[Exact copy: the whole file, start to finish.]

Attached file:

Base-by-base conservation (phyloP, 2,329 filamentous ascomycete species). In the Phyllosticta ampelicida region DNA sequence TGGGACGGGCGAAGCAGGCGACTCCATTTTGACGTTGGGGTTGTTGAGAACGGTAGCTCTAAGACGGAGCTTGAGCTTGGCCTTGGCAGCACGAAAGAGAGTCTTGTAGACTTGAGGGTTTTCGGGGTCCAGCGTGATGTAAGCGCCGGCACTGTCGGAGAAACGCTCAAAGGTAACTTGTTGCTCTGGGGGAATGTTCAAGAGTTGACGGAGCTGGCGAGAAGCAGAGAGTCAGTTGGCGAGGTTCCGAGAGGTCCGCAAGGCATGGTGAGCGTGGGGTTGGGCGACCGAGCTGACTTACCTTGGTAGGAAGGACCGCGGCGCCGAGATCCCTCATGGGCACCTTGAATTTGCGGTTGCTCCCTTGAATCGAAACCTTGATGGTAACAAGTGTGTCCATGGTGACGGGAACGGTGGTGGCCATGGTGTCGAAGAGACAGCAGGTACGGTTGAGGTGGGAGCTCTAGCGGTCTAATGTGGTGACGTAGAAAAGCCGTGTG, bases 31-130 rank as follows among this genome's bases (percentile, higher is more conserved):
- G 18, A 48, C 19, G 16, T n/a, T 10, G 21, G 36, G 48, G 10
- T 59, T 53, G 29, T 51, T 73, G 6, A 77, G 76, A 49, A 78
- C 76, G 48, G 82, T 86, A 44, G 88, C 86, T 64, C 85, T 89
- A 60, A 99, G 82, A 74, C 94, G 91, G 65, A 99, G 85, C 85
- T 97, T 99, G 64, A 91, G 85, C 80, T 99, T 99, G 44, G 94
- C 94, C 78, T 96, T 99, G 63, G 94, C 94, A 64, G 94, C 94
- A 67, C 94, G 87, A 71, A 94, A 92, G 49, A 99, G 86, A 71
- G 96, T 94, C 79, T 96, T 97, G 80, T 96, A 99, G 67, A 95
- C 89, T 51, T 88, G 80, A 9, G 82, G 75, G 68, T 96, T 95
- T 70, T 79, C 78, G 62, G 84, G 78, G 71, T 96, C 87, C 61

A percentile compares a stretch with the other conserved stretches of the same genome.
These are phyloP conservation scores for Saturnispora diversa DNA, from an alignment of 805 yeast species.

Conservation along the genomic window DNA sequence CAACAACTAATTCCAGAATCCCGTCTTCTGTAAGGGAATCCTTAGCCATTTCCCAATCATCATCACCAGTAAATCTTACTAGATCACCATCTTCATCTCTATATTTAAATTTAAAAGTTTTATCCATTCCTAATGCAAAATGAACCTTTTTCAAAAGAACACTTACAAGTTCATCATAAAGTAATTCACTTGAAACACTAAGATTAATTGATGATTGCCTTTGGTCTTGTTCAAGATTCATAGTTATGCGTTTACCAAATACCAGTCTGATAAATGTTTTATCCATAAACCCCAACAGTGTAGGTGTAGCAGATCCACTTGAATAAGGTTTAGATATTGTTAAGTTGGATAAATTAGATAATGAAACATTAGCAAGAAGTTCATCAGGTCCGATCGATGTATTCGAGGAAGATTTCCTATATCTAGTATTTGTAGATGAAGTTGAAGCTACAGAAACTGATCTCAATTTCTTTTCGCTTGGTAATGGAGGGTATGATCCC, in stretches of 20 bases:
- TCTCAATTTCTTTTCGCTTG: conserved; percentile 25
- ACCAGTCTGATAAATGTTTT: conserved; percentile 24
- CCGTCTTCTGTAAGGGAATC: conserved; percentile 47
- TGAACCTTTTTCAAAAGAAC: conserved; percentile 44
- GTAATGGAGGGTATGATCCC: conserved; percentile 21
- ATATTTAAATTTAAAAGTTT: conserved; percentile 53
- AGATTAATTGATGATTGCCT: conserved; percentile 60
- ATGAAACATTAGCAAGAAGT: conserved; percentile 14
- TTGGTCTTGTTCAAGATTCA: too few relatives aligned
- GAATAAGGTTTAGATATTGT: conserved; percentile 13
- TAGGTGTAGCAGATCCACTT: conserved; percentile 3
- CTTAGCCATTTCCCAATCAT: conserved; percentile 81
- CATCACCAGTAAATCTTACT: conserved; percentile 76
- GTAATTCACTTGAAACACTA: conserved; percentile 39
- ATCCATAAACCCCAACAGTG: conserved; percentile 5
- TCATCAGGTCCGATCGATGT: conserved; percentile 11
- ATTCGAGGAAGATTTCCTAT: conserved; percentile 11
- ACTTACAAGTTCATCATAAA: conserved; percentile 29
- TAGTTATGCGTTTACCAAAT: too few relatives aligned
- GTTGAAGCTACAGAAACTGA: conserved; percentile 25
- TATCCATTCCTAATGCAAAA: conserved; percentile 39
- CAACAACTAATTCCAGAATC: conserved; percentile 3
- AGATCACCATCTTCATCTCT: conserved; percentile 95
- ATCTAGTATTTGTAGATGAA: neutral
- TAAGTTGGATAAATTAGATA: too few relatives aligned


Base-by-base conservation (phyloP, 2,329 filamentous ascomycete species). In the Phyllosticta ampelicida region DNA sequence TGGGACGGGCGAAGCAGGCGACTCCATTTTGACGTTGGGGTTGTTGAGAACGGTAGCTCTAAGACGGAGCTTGAGCTTGGCCTTGGCAGCACGAAAGAGAGTCTTGTAGACTTGAGGGTTTTCGGGGTCCAGCGTGATGTAAGCGCCGGCACTGTCGGAGAAACGCTCAAAGGTAACTTGTTGCTCTGGGGGAATGTTCAAGAGTTGACGGAGCTGGCGAGAAGCAGAGAGTCAGTTGGCGAGGTTCCGAGAGGTCCGCAAGGCATGGTGAGCGTGGGGTTGGGCGACCGAGCTGACTTACCTTGGTAGGAAGGACCGCGGCGCCGAGATCCCTCATGGGCACCTTGAATTTGCGGTTGCTCCCTTGAATCGAAACCTTGATGGTAACAAGTGTGTCCATGGTGACGGGAACGGTGGTGGCCATGGTGTCGAAGAGACAGCAGGTACGGTTGAGGTGGGAGCTCTAGCGGTCTAATGTGGTGACGTAGAAAAGCCGTGTG, bases 31-130 rank as follows among this genome's bases (percentile, higher is more conserved):
- G 18, A 48, C 19, G 16, T n/a, T 10, G 21, G 36, G 48, G 10
- T 59, T 53, G 29, T 51, T 73, G 6, A 77, G 76, A 49, A 78
- C 76, G 48, G 82, T 86, A 44, G 88, C 86, T 64, C 85, T 89
- A 60, A 99, G 82, A 74, C 94, G 91, G 65, A 99, G 85, C 85
- T 97, T 99, G 64, A 91, G 85, C 80, T 99, T 99, G 44, G 94
- C 94, C 78, T 96, T 99, G 63, G 94, C 94, A 64, G 94, C 94
- A 67, C 94, G 87, A 71, A 94, A 92, G 49, A 99, G 86, A 71
- G 96, T 94, C 79, T 96, T 97, G 80, T 96, A 99, G 67, A 95
- C 89, T 51, T 88, G 80, A 9, G 82, G 75, G 68, T 96, T 95
- T 70, T 79, C 78, G 62, G 84, G 78, G 71, T 96, C 87, C 61

A percentile compares a stretch with the other conserved stretches of the same genome.
These are phyloP conservation scores for Saturnispora diversa DNA, from an alignment of 805 yeast species.

Conservation along the genomic window DNA sequence CAACAACTAATTCCAGAATCCCGTCTTCTGTAAGGGAATCCTTAGCCATTTCCCAATCATCATCACCAGTAAATCTTACTAGATCACCATCTTCATCTCTATATTTAAATTTAAAAGTTTTATCCATTCCTAATGCAAAATGAACCTTTTTCAAAAGAACACTTACAAGTTCATCATAAAGTAATTCACTTGAAACACTAAGATTAATTGATGATTGCCTTTGGTCTTGTTCAAGATTCATAGTTATGCGTTTACCAAATACCAGTCTGATAAATGTTTTATCCATAAACCCCAACAGTGTAGGTGTAGCAGATCCACTTGAATAAGGTTTAGATATTGTTAAGTTGGATAAATTAGATAATGAAACATTAGCAAGAAGTTCATCAGGTCCGATCGATGTATTCGAGGAAGATTTCCTATATCTAGTATTTGTAGATGAAGTTGAAGCTACAGAAACTGATCTCAATTTCTTTTCGCTTGGTAATGGAGGGTATGATCCC, in stretches of 20 bases:
- TCTCAATTTCTTTTCGCTTG: conserved; percentile 25
- ACCAGTCTGATAAATGTTTT: conserved; percentile 24
- CCGTCTTCTGTAAGGGAATC: conserved; percentile 47
- TGAACCTTTTTCAAAAGAAC: conserved; percentile 44
- GTAATGGAGGGTATGATCCC: conserved; percentile 21
- ATATTTAAATTTAAAAGTTT: conserved; percentile 53
- AGATTAATTGATGATTGCCT: conserved; percentile 60
- ATGAAACATTAGCAAGAAGT: conserved; percentile 14
- TTGGTCTTGTTCAAGATTCA: too few relatives aligned
- GAATAAGGTTTAGATATTGT: conserved; percentile 13
- TAGGTGTAGCAGATCCACTT: conserved; percentile 3
- CTTAGCCATTTCCCAATCAT: conserved; percentile 81
- CATCACCAGTAAATCTTACT: conserved; percentile 76
- GTAATTCACTTGAAACACTA: conserved; percentile 39
- ATCCATAAACCCCAACAGTG: conserved; percentile 5
- TCATCAGGTCCGATCGATGT: conserved; percentile 11
- ATTCGAGGAAGATTTCCTAT: conserved; percentile 11
- ACTTACAAGTTCATCATAAA: conserved; percentile 29
- TAGTTATGCGTTTACCAAAT: too few relatives aligned
- GTTGAAGCTACAGAAACTGA: conserved; percentile 25
- TATCCATTCCTAATGCAAAA: conserved; percentile 39
- CAACAACTAATTCCAGAATC: conserved; percentile 3
- AGATCACCATCTTCATCTCT: conserved; percentile 95
- ATCTAGTATTTGTAGATGAA: neutral
- TAAGTTGGATAAATTAGATA: too few relatives aligned